Our diverse backgrounds provide us with different lenses through which to approach this challenge:

  • Athena is passionate about making meaningful changes in government and healthcare with technology. She previously worked for Booz Allen Hamilton and will be a Software Engineer Intern on Uber's autonomous vehicle team this summer. She's also co-founder of tech for social good group Coding it Forward, co-founder of health non-profit CHOICE, and partner at Dorm Room Fund.

  • Devyn comes from a background in local government and policymaking. She previously worked for the city of Columbus, Ohio, on public safety, sustainability, and community and economic development. She is a generalist with a passion for making government services more effective and for leveraging all available tools to help reach the hardest-to-reach members of our community.

  • Emily hails from a small town in northern England. She was previously a management consultant in the UK and Southeast Asia, with a focus on digital financial services. She is looking forward to bringing her experience of tech and innovation in the private sector to serve veterans and their families.

  • Keith brings the perspective of a veteran who served eight years as a Navy Explosive Ordnance Disposal Technician. Through his experience, he gained skills in general management, interpersonal dynamics, and operational planning. He is inspired to serve on this project because of his experience interacting with Goldstar families and losing friends in combat.

  • Yuko plays the role of internal organizer. As a former American History teacher at a public high school in New Orleans, she helped build a program that helps students change their behavior patterns instead of keeping them in detention. Her passion for creating commonsense solutions through the use of technology inspires her to serve on this project.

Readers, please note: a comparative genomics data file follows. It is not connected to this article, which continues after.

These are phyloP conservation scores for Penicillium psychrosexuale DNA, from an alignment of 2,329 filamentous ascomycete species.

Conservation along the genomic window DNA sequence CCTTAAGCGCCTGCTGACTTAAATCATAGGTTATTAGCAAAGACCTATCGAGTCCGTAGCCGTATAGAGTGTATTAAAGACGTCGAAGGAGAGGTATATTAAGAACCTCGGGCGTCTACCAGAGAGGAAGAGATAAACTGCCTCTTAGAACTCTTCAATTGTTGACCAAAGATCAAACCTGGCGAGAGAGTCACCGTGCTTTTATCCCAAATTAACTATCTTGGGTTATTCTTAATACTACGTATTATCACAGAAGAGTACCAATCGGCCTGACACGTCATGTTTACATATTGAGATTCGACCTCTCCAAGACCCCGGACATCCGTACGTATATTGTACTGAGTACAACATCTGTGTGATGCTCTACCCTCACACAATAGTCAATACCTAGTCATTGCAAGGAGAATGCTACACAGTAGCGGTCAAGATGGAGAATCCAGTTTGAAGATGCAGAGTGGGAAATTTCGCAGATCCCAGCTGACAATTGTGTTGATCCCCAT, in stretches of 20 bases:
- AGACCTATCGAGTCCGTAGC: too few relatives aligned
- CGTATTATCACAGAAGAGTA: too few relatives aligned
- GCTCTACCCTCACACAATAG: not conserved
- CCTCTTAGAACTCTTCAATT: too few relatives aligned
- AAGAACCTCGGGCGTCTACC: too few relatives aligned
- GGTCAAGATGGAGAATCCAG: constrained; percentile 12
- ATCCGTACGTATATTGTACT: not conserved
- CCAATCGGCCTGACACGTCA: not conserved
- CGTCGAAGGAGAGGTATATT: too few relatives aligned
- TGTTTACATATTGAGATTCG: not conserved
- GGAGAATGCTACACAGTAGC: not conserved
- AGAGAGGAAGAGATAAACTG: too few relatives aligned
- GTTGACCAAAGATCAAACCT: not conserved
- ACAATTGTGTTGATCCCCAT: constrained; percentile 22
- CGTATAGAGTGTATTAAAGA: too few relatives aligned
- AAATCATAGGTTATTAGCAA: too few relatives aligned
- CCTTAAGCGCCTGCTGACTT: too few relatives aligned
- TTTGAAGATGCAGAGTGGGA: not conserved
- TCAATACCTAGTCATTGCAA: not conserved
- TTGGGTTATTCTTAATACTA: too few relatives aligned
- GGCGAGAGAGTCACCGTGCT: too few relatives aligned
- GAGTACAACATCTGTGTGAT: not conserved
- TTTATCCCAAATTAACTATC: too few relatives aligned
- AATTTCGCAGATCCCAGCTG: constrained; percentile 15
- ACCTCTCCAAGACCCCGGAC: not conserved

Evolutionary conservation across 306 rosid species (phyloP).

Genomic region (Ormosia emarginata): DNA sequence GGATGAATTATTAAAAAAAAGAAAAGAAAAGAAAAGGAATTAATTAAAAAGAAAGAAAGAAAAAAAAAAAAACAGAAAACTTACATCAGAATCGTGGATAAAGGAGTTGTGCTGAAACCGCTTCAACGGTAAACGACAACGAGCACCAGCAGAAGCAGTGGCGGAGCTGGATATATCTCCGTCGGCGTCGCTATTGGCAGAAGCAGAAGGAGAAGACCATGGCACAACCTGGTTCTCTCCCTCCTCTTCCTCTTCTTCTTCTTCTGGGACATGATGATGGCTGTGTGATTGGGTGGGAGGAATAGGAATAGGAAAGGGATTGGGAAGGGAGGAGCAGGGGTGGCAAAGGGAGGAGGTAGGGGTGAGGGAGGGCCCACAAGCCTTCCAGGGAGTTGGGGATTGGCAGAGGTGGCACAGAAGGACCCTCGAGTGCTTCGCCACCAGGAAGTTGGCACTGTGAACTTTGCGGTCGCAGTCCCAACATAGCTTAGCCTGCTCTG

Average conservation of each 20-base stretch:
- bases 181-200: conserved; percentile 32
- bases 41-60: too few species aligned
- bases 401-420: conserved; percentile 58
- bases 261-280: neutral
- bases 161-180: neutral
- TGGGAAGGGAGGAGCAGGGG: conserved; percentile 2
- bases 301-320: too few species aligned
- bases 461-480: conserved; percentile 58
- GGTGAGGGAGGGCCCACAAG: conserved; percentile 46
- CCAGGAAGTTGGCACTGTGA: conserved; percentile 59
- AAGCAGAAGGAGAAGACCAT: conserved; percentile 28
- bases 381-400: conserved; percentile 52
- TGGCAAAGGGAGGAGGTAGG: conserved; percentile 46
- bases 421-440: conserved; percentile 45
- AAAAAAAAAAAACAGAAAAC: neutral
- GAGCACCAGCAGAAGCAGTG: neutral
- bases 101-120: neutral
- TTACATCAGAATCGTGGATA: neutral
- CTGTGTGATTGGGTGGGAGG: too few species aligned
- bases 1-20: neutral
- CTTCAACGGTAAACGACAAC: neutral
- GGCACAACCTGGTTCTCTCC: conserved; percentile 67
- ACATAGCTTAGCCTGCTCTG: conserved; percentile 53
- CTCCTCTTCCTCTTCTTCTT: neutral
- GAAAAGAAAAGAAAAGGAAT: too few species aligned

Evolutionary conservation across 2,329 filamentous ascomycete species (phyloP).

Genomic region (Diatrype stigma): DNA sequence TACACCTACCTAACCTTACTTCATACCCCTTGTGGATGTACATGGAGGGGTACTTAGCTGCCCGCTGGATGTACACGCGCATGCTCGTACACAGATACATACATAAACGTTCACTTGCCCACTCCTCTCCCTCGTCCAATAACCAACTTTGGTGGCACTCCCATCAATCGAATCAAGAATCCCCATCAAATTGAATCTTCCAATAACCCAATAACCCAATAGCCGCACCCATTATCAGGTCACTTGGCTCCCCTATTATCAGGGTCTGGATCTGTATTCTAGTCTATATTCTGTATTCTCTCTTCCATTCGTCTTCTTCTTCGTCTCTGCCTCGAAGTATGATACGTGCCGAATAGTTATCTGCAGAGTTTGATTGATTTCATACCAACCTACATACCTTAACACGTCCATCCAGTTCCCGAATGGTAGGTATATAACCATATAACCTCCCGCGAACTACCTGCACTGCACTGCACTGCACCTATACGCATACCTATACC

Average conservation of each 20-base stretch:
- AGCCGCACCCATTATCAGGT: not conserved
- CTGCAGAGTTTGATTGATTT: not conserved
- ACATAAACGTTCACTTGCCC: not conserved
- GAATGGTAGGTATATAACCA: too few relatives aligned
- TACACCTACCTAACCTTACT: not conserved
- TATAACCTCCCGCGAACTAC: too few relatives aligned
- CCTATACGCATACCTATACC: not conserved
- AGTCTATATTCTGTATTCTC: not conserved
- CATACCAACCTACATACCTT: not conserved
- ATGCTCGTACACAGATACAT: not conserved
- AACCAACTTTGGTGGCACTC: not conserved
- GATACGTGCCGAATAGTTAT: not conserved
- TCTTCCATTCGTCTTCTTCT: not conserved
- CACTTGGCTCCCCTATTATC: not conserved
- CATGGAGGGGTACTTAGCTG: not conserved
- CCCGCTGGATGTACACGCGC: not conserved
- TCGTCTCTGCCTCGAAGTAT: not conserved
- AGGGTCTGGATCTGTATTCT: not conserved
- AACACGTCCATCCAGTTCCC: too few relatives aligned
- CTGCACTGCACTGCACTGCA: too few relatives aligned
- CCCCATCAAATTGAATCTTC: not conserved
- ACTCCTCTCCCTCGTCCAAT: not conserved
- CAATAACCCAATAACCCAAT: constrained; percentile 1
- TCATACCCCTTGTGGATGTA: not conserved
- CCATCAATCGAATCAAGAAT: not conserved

The Challenge. Over the next few weeks, we will interview veterans and their families across the Boston area, shadow visitors at NCA cemeteries, and speak to historians and researchers to create an experience that better meets users’ needs. The power in our diversity will propel our research and creativity to provide the best solution for our users.  

The NCA manages cemeteries, soldiers’ lots, and monument sites across the United States. Created in Google Maps with data from NCA.

The NCA manages cemeteries, soldiers’ lots, and monument sites across the United States. Created in Google Maps with data from NCA.










A long history, and a large scale. President Abraham Lincoln founded the NCA in 1862 after Congress authorized him to purchase grounds for use as national cemeteries during the Civil War. Before this, soldiers were buried where they fell. Today, the NCA:

Our team aims to complement and build upon the NCA's long-standing success.

Delivering a high standard of care. The NCA aims to provide a personal service and minimize any hoops people must jump through to get through an already-difficult process. That means no robocalls and people staffed at every site. Cemetery directors receive a yearlong training to learn exactly how NCA processes work, how to talk to families, and how to manage burial grounds in locales across the country. The sites they maintain are eternal shrines, and the NCA aims to deliver a sense of perpetual care. Any solution we develop must meet the level of care and integrity the NCA brings to its normal course of service delivery.

Navigability and accessibility. Over 4.8 million people visited VA national cemeteries in 2016. By using digital tools and reimagining the user experience, we aim to make the experience of visitors to burial sites more intuitive. Since the NCA serves a variety of users, each with unique needs, our team hopes to make veterans’ stories more accessible to all through the use of technology.

Diversity for Design. Our team is comprised of members with a multitude of life experiences and professional backgrounds. The power in our diversity will propel our research and creativity to provide the best solution for our users.  

Keith Caton, Athena Kan, Emily Middleton, Devyn Paros, Yuko Tanaka